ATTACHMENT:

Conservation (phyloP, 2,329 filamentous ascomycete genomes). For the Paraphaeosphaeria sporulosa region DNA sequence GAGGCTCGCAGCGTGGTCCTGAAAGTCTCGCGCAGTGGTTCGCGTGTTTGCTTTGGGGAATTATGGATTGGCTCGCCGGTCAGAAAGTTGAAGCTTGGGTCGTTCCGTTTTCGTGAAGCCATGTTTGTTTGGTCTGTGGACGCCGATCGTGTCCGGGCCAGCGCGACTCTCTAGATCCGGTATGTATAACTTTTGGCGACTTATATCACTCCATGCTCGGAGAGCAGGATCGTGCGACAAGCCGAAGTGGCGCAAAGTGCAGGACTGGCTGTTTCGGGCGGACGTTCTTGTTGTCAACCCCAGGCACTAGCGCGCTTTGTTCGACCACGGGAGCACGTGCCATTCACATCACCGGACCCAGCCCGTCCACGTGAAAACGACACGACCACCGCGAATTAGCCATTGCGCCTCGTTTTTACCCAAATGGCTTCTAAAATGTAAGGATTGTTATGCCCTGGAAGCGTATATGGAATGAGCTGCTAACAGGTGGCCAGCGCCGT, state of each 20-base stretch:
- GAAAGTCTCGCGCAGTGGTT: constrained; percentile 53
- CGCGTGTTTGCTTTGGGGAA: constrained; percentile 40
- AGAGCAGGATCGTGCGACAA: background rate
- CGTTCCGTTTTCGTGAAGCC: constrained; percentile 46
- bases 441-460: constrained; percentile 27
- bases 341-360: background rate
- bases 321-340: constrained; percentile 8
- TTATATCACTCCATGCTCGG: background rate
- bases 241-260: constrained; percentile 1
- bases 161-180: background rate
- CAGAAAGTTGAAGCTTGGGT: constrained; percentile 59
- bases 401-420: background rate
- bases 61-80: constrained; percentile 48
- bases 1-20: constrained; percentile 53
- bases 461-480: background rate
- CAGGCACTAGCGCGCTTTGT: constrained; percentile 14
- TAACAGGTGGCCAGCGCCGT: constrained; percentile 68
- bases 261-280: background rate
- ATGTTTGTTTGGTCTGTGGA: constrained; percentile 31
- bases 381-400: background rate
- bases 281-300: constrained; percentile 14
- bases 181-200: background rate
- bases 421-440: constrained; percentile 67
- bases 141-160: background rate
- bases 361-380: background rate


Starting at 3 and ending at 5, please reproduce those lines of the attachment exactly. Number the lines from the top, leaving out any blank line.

- CGCGTGTTTGCTTTGGGGAA: constrained; percentile 40
- AGAGCAGGATCGTGCGACAA: background rate
- CGTTCCGTTTTCGTGAAGCC: constrained; percentile 46